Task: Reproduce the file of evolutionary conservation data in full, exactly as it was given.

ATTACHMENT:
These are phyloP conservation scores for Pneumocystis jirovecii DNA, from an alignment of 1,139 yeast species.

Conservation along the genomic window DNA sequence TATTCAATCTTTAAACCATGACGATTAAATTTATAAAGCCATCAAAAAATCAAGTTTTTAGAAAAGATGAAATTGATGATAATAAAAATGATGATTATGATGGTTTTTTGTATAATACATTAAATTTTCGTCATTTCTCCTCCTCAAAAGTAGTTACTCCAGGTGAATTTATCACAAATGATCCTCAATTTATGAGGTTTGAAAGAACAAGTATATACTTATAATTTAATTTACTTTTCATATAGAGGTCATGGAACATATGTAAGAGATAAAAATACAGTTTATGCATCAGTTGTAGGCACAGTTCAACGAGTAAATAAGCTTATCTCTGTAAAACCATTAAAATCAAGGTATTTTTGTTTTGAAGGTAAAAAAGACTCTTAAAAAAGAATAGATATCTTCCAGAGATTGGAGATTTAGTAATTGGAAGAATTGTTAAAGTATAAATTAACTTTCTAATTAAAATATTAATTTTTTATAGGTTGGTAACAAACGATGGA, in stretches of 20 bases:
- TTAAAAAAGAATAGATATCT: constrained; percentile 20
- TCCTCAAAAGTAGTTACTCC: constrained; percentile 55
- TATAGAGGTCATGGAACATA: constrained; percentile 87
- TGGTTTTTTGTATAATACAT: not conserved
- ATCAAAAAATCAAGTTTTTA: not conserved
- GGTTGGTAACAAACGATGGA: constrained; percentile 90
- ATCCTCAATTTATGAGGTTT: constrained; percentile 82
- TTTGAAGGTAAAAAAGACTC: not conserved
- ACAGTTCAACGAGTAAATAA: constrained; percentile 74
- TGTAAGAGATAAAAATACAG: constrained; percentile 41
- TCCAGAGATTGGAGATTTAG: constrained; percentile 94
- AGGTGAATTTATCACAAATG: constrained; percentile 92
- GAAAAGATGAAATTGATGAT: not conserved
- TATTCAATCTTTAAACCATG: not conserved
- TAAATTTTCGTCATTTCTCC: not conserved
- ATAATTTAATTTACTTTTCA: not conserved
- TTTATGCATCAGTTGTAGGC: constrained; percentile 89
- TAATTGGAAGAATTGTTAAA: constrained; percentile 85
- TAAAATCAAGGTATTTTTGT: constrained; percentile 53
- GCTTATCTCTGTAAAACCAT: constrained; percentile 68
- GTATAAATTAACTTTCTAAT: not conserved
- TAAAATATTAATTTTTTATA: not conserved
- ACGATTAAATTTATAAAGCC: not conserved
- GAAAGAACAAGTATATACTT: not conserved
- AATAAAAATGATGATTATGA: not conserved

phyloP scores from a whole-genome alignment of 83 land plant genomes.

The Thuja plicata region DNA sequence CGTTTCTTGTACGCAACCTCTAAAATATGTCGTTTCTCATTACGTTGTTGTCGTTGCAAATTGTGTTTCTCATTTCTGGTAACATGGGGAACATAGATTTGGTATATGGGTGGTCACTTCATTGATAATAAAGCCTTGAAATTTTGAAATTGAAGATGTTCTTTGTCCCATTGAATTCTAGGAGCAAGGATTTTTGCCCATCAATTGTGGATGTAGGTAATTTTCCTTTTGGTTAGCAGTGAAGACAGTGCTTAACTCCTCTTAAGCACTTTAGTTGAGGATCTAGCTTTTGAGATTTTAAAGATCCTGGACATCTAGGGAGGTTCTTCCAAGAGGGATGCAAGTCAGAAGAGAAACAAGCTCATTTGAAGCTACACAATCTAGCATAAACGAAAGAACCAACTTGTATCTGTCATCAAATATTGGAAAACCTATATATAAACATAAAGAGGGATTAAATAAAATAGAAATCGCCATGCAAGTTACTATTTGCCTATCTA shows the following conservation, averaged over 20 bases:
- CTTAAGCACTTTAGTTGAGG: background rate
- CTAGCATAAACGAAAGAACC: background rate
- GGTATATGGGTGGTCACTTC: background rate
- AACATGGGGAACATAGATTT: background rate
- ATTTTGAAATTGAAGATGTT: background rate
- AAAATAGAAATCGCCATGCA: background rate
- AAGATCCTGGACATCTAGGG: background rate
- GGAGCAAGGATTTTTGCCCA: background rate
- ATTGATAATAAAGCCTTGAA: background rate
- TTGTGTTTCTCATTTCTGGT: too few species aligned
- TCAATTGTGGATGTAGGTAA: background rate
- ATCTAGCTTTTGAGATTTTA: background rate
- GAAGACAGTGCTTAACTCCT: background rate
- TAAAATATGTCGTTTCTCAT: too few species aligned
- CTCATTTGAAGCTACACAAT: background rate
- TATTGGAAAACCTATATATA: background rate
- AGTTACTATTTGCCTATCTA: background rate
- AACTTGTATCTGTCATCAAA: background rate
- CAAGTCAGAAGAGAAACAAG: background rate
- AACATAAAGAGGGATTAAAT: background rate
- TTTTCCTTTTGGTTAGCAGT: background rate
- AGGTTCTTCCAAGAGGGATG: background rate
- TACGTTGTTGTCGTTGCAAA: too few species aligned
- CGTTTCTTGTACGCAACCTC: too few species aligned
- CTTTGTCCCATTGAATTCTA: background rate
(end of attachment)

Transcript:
These are phyloP conservation scores for Pneumocystis jirovecii DNA, from an alignment of 1,139 yeast species.

Conservation along the genomic window DNA sequence TATTCAATCTTTAAACCATGACGATTAAATTTATAAAGCCATCAAAAAATCAAGTTTTTAGAAAAGATGAAATTGATGATAATAAAAATGATGATTATGATGGTTTTTTGTATAATACATTAAATTTTCGTCATTTCTCCTCCTCAAAAGTAGTTACTCCAGGTGAATTTATCACAAATGATCCTCAATTTATGAGGTTTGAAAGAACAAGTATATACTTATAATTTAATTTACTTTTCATATAGAGGTCATGGAACATATGTAAGAGATAAAAATACAGTTTATGCATCAGTTGTAGGCACAGTTCAACGAGTAAATAAGCTTATCTCTGTAAAACCATTAAAATCAAGGTATTTTTGTTTTGAAGGTAAAAAAGACTCTTAAAAAAGAATAGATATCTTCCAGAGATTGGAGATTTAGTAATTGGAAGAATTGTTAAAGTATAAATTAACTTTCTAATTAAAATATTAATTTTTTATAGGTTGGTAACAAACGATGGA, in stretches of 20 bases:
- TTAAAAAAGAATAGATATCT: constrained; percentile 20
- TCCTCAAAAGTAGTTACTCC: constrained; percentile 55
- TATAGAGGTCATGGAACATA: constrained; percentile 87
- TGGTTTTTTGTATAATACAT: not conserved
- ATCAAAAAATCAAGTTTTTA: not conserved
- GGTTGGTAACAAACGATGGA: constrained; percentile 90
- ATCCTCAATTTATGAGGTTT: constrained; percentile 82
- TTTGAAGGTAAAAAAGACTC: not conserved
- ACAGTTCAACGAGTAAATAA: constrained; percentile 74
- TGTAAGAGATAAAAATACAG: constrained; percentile 41
- TCCAGAGATTGGAGATTTAG: constrained; percentile 94
- AGGTGAATTTATCACAAATG: constrained; percentile 92
- GAAAAGATGAAATTGATGAT: not conserved
- TATTCAATCTTTAAACCATG: not conserved
- TAAATTTTCGTCATTTCTCC: not conserved
- ATAATTTAATTTACTTTTCA: not conserved
- TTTATGCATCAGTTGTAGGC: constrained; percentile 89
- TAATTGGAAGAATTGTTAAA: constrained; percentile 85
- TAAAATCAAGGTATTTTTGT: constrained; percentile 53
- GCTTATCTCTGTAAAACCAT: constrained; percentile 68
- GTATAAATTAACTTTCTAAT: not conserved
- TAAAATATTAATTTTTTATA: not conserved
- ACGATTAAATTTATAAAGCC: not conserved
- GAAAGAACAAGTATATACTT: not conserved
- AATAAAAATGATGATTATGA: not conserved

phyloP scores from a whole-genome alignment of 83 land plant genomes.

The Thuja plicata region DNA sequence CGTTTCTTGTACGCAACCTCTAAAATATGTCGTTTCTCATTACGTTGTTGTCGTTGCAAATTGTGTTTCTCATTTCTGGTAACATGGGGAACATAGATTTGGTATATGGGTGGTCACTTCATTGATAATAAAGCCTTGAAATTTTGAAATTGAAGATGTTCTTTGTCCCATTGAATTCTAGGAGCAAGGATTTTTGCCCATCAATTGTGGATGTAGGTAATTTTCCTTTTGGTTAGCAGTGAAGACAGTGCTTAACTCCTCTTAAGCACTTTAGTTGAGGATCTAGCTTTTGAGATTTTAAAGATCCTGGACATCTAGGGAGGTTCTTCCAAGAGGGATGCAAGTCAGAAGAGAAACAAGCTCATTTGAAGCTACACAATCTAGCATAAACGAAAGAACCAACTTGTATCTGTCATCAAATATTGGAAAACCTATATATAAACATAAAGAGGGATTAAATAAAATAGAAATCGCCATGCAAGTTACTATTTGCCTATCTA shows the following conservation, averaged over 20 bases:
- CTTAAGCACTTTAGTTGAGG: background rate
- CTAGCATAAACGAAAGAACC: background rate
- GGTATATGGGTGGTCACTTC: background rate
- AACATGGGGAACATAGATTT: background rate
- ATTTTGAAATTGAAGATGTT: background rate
- AAAATAGAAATCGCCATGCA: background rate
- AAGATCCTGGACATCTAGGG: background rate
- GGAGCAAGGATTTTTGCCCA: background rate
- ATTGATAATAAAGCCTTGAA: background rate
- TTGTGTTTCTCATTTCTGGT: too few species aligned
- TCAATTGTGGATGTAGGTAA: background rate
- ATCTAGCTTTTGAGATTTTA: background rate
- GAAGACAGTGCTTAACTCCT: background rate
- TAAAATATGTCGTTTCTCAT: too few species aligned
- CTCATTTGAAGCTACACAAT: background rate
- TATTGGAAAACCTATATATA: background rate
- AGTTACTATTTGCCTATCTA: background rate
- AACTTGTATCTGTCATCAAA: background rate
- CAAGTCAGAAGAGAAACAAG: background rate
- AACATAAAGAGGGATTAAAT: background rate
- TTTTCCTTTTGGTTAGCAGT: background rate
- AGGTTCTTCCAAGAGGGATG: background rate
- TACGTTGTTGTCGTTGCAAA: too few species aligned
- CGTTTCTTGTACGCAACCTC: too few species aligned
- CTTTGTCCCATTGAATTCTA: background rate